New owner, Paul Galvez, has been inspecting his bones US 104/107 and sends along these updates. The origin and builder of this International 14 is a head-scratcher to say the least. Paul is tending to US 104 as the correct hull number and not US 107.
"Just on update on this particular 14... I had some time to really inspect it last night. Overall, in really good shape considering it's age. I definitely believe pre-war, mid to late 1930's. The builder plaque is missing. Hull was hanging in the garage for about 50 years unused. Owner Bill Sweningsen was a collector of fine cars and boats. He mainly had it as a day sailor. No racing.
"He passed away about 6 mos ago and we have purchased the boat from his wife and son. They do not know much about the boat or where Bill got it from. They only that know he purchased the boat around 1967. Appears to be a West Coast boat at least from 1950 onwards based on what I see.
"The bright finished hull appears to be 5/16" thick carvel planked cedar on 51 individual 3/4" oak ribs. Each plank is screwed in with countersunk double bronze fasteners spaced about 4" apart then filled. Very nice craftsmanship. Bulkhead/Mast Support, Centerboard Case, and transom appear to be Honduras Mahogany.
"Rails appear to be a combination of Oak and Mahogany. I see zero rot and the hull is still stiff!
"Original Spars and foils appear to be in great shape. Most likely Spruce. The mast has a very interesting external halyard winch box made of bronze and aluminum.
"Hull is either US 104 or 107 since it has two sets of cotton miter cut sails with both sail numbers.
"One set is by Ratsy & Lapthorn, Cowes - 1939. The other set is by Kenneth Watts, San Pedro, no date but appears to be same vintage. This sail is stamped: "APPROVED - Intl 14 Association 1950, Long Beach CA."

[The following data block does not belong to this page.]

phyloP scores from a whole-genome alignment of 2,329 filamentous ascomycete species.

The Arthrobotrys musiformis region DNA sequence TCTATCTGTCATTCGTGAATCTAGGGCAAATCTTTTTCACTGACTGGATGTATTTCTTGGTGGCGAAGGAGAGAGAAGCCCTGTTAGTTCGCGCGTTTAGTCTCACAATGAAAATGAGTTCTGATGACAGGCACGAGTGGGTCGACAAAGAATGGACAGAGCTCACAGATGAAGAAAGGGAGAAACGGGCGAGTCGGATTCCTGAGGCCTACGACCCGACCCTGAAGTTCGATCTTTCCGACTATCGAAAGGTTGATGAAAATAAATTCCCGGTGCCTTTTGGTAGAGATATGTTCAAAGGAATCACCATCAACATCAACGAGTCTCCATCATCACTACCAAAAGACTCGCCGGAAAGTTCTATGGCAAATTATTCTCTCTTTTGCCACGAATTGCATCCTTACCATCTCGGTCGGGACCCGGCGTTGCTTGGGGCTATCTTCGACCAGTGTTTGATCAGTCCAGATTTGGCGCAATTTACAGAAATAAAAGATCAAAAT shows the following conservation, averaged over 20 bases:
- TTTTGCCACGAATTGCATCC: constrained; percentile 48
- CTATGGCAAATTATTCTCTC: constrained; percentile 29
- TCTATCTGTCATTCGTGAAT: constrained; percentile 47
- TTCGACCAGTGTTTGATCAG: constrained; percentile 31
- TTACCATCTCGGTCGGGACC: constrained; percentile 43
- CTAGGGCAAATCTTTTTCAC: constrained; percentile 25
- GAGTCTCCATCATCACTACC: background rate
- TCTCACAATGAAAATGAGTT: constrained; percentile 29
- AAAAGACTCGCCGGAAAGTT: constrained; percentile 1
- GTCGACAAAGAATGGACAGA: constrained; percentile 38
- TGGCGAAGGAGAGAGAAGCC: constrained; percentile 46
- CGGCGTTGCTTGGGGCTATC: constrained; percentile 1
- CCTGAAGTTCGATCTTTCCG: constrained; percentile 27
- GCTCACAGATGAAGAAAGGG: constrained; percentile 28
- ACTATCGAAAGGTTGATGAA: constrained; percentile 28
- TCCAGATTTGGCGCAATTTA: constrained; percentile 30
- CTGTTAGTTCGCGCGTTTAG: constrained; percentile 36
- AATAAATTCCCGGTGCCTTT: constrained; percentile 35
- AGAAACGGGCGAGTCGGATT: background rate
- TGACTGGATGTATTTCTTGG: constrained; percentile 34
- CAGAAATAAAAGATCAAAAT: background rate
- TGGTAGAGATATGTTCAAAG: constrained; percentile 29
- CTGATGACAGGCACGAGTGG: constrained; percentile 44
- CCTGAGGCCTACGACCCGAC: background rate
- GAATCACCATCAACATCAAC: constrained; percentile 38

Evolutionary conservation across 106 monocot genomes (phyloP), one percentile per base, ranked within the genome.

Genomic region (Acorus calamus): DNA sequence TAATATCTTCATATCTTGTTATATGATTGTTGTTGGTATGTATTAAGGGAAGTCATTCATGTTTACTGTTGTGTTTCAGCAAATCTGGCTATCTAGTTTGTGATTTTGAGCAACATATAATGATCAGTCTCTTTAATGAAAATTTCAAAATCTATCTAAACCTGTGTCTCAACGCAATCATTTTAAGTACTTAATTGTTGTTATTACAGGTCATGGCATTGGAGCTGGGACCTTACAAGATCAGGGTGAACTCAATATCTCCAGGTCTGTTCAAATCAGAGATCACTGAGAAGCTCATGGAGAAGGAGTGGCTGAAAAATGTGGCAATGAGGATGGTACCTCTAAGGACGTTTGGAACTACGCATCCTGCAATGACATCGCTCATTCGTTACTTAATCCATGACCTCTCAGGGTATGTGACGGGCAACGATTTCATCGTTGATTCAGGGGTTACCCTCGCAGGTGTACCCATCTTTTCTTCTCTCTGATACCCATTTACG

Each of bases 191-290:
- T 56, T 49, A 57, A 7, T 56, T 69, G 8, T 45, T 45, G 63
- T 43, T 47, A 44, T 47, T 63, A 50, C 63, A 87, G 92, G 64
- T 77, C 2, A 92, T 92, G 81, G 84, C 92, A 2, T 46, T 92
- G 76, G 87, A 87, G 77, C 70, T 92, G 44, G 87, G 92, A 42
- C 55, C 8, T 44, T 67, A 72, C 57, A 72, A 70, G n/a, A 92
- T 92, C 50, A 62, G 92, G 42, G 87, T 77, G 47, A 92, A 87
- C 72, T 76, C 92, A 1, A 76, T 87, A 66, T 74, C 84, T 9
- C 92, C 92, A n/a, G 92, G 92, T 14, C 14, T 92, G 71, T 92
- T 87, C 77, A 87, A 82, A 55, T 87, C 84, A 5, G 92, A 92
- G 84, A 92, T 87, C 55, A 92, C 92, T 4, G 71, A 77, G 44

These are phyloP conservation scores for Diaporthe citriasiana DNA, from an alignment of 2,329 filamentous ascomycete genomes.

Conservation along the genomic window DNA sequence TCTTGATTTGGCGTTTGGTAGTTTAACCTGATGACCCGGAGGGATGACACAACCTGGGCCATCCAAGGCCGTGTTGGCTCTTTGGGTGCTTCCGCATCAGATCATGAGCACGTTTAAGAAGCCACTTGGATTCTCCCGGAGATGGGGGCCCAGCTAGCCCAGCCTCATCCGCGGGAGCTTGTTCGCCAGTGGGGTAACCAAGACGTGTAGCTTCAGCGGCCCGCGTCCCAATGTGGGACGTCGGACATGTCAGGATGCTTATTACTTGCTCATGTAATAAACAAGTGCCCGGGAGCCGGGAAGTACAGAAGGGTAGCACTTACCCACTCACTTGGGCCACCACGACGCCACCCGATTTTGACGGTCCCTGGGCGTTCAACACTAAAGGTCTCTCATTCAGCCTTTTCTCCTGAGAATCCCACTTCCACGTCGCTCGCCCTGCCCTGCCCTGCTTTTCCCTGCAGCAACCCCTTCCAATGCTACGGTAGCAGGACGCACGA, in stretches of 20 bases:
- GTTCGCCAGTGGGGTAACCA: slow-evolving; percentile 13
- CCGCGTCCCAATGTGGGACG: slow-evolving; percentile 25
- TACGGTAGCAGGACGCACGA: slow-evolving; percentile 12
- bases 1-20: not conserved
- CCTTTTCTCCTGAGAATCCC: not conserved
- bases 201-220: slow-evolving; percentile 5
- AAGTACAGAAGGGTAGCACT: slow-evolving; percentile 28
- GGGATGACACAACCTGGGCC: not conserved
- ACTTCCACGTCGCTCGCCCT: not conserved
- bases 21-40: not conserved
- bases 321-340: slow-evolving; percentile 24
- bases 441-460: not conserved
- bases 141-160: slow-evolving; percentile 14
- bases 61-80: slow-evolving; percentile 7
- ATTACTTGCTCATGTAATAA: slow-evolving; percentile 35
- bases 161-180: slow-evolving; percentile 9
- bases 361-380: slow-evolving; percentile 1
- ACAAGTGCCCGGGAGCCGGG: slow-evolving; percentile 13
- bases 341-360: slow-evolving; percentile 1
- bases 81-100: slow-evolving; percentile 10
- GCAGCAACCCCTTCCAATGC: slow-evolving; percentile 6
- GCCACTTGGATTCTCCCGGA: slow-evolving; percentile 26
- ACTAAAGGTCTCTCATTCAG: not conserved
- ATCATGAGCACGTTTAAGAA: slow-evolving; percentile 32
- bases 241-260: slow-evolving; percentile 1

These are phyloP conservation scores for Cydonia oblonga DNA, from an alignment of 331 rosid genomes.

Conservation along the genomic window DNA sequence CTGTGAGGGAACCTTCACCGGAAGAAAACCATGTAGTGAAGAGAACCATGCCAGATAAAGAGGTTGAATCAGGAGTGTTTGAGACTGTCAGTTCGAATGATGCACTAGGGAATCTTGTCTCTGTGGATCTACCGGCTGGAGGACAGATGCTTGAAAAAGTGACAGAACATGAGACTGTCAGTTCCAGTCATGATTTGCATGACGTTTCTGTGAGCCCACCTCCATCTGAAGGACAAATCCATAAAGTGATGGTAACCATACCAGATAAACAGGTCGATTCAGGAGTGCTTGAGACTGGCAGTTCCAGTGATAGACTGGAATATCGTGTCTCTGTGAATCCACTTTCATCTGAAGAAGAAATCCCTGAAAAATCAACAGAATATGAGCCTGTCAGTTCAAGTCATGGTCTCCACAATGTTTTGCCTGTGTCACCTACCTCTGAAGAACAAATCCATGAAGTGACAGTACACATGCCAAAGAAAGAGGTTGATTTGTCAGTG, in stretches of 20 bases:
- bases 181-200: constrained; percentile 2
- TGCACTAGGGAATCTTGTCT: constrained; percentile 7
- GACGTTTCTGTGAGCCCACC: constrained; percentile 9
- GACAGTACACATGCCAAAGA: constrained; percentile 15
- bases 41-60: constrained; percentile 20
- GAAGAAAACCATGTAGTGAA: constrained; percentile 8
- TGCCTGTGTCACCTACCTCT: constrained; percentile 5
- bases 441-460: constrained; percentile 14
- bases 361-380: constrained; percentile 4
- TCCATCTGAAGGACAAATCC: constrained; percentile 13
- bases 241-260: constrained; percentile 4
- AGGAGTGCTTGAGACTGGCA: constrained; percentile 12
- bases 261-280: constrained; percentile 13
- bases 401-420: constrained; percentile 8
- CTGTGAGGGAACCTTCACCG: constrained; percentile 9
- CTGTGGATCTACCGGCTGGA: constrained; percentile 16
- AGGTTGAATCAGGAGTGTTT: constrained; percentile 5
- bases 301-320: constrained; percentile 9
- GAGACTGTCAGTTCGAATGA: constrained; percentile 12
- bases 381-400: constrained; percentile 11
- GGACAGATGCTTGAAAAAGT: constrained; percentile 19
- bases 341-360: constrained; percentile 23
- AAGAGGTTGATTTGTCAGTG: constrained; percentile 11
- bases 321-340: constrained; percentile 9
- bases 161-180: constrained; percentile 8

"I have both the One Design and this hull in the garage at the moment side by side and they definitely look different in the hull shape with the Carvel planked boat carrying the beam a bit more forward and more tapered in the transom.
"I did some quick measurements last night on both the D&M and the Bones. Both mast steps are deck stepped and positioned 48" from the stem. Both bows are the same height from the knuckle. The transoms are the same width but the bones boat has a shorter transom height. Rigs are somewhat similar in overall length and spreader config with the bones boat spreaders are about 3" shorter than the D&M spreaders. Bones boat mast is much thinner and bendier. Rudder and center board are also lower aspect than the D&M. I will measure more next week and try to get a weight on it. What is still puzzling is that this boat is not double planked with silk liner but a thicker single planked boat of what looks like cedar.
"In my investigation over the last few days I was able to find a few notes from Louise Ford regarding her father's obsession with building the Rochester US fleet. It seems he had at least 18 or more RIP boats made from a few builders in NY/East Coast. On the later boats (before the D&M builds) he implemented his own ideas with the cockpit layouts. My thinking is I may have one of these variations. Louise apparently has records of these designs and perhaps photos. I have not reached out to her yet.
"During this digging I located another bones boat - US 34. Alive and well, still in NY fully restored and breathtaking. Owned by Dr. Robert Schock and sailed at his lake house in Lake Wanaksink, NY. We traded emails and he is dying to know more about the origins of his boat. He has some good info on it but is looking to complete the puzzle. I have forwarded him your contact info. I will forward the email he sent to me.
In a further email, Paul said he measured US 104 and his USOD, side-by-side, and US 104 is definitely an Alarm hull shape.